Kuwait summit opens doors for cooperation


By Alvin Madzivanzira
In Kuwait

THE recently held Third Africa-Arab Summit in Kuwait City on Wednesday opens a new ray of hope in economic partnership as the two blocks seek to forge stronger ties after the summit. 
Held under the theme, ‘Partners in Development and Investment’, the two regional blocks are keen to increase cooperation in the economy, politics and culture.
Several Heads of State including President Robert Mugabe attended the summit held between 19 and 20 November 2013 in Kuwait.
The US$1 billion easy loans facility to Africa by Kuwait marks a new dispensation in the relations between Africa and the Arab League. 
The Amir Sheikh Sabah Al-Ahmad Al-Jaber Al-Sabah on Tuesday announced that the Kuwait Fund for Arab Economic Development (KFAED) will avail US$1 billion easy loans to African countries in the next five years.
“Kuwait has recognised the strategic importance of the Arab-African Group and had long sought to strengthen the partnership between them by deploying its diplomatic missions in all parts of the African continent, while the Kuwait Fund for Economic Development became active in projects that promote development in African countries in the  amount of US$1 billion during the next five years, not to mention investments by a number of Kuwait corporations in various sectors,” said the Amir.
Financial injection is what Africa needs and the shot in the arm by the Emirate is a great starting point for the African continent. 
The financial loans to Africa reinvigorates the cooperation between Africa and Kuwait, let alone the Arab League.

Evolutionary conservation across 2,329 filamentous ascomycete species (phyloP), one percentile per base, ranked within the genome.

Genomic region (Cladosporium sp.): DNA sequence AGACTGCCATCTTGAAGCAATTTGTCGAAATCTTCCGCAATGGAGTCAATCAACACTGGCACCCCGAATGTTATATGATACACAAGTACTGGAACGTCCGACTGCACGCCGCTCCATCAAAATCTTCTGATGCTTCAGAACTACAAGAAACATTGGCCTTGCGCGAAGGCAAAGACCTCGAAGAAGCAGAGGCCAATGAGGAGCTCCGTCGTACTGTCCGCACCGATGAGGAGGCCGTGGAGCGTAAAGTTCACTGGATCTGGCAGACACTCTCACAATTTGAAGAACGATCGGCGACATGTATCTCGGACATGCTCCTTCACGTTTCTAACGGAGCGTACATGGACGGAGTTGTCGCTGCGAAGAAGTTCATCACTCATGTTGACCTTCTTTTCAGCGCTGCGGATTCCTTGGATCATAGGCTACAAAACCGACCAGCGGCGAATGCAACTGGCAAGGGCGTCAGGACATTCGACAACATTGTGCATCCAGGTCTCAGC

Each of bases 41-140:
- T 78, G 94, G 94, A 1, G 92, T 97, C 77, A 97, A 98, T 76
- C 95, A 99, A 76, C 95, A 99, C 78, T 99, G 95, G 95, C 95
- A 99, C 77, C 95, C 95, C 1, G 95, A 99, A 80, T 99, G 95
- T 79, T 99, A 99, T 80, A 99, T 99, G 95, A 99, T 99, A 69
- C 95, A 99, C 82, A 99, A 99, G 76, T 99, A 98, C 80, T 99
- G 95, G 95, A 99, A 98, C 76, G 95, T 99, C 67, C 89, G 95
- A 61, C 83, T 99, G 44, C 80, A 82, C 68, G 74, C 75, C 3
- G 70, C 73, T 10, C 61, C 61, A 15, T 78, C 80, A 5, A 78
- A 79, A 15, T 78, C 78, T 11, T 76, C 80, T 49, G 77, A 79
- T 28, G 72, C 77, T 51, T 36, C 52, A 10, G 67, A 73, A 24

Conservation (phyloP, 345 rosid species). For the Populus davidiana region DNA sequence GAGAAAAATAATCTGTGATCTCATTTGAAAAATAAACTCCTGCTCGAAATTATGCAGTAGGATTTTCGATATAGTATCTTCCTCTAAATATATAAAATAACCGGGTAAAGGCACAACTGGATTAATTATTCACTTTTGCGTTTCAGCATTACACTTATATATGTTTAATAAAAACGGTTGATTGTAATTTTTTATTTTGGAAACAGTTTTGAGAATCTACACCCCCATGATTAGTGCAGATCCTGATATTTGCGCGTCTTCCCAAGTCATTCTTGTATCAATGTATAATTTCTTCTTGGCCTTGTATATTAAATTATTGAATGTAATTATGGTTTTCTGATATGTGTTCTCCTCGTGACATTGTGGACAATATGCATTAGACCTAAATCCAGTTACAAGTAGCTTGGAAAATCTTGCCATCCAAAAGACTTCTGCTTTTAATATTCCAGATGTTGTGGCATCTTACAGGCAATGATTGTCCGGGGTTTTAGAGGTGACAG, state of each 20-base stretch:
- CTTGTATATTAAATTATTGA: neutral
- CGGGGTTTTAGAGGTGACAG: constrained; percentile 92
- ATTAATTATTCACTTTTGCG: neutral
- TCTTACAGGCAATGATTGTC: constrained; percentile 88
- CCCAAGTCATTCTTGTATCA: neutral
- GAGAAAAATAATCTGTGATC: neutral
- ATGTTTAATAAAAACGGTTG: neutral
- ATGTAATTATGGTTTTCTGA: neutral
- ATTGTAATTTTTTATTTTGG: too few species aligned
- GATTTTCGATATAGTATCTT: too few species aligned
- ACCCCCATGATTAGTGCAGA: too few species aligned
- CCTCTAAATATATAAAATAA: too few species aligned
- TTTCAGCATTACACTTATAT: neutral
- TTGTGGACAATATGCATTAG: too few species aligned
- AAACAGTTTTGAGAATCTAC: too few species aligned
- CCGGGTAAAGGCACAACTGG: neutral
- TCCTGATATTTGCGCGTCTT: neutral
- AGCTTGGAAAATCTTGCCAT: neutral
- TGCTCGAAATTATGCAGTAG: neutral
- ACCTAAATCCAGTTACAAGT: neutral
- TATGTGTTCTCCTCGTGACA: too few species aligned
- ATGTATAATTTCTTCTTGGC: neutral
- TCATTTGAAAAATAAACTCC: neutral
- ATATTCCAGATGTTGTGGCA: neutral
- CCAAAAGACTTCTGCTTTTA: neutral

Lack of tangible results made the Africa-Arab Summit a mere discussing platform, which does not action anything.
About US$2 billion has been lying idle as lack of mechanisms were holding up the disbursing of the funds.
President Robert Mugabe called on the Arab investors not to be left in the maze as they can grab the available investment space in Africa.
Africa is receiving massive investors from the East (China) and the Arab investors may get a fair share of investment.
Reeling under undercapitalisation, the Arab investors can find a niche in resourceful Africa.
“Closer collaboration and mutual cooperation between the African and Arab world is instrumental in unleashing economic growth and development,” said President Mugabe.
“I therefore, urge Arab investors to seize available investment space in Africa, where there are big and still unexploited opportunities in several sectors. 
“The synergy of harnessing resources with funding and expertise from the Arab world provides an environment for jointly implemented organic development with the capacity to endanger sustainable development.”
President Mugabe called for cooperation in agriculture, which will address food security for both regions. 
“Africa and Arab countries should now strive to lure larger investment capital inflows in the agricultural sector, where Africa’s potential is high,” said President Mugabe while addressing the summit on Tuesday.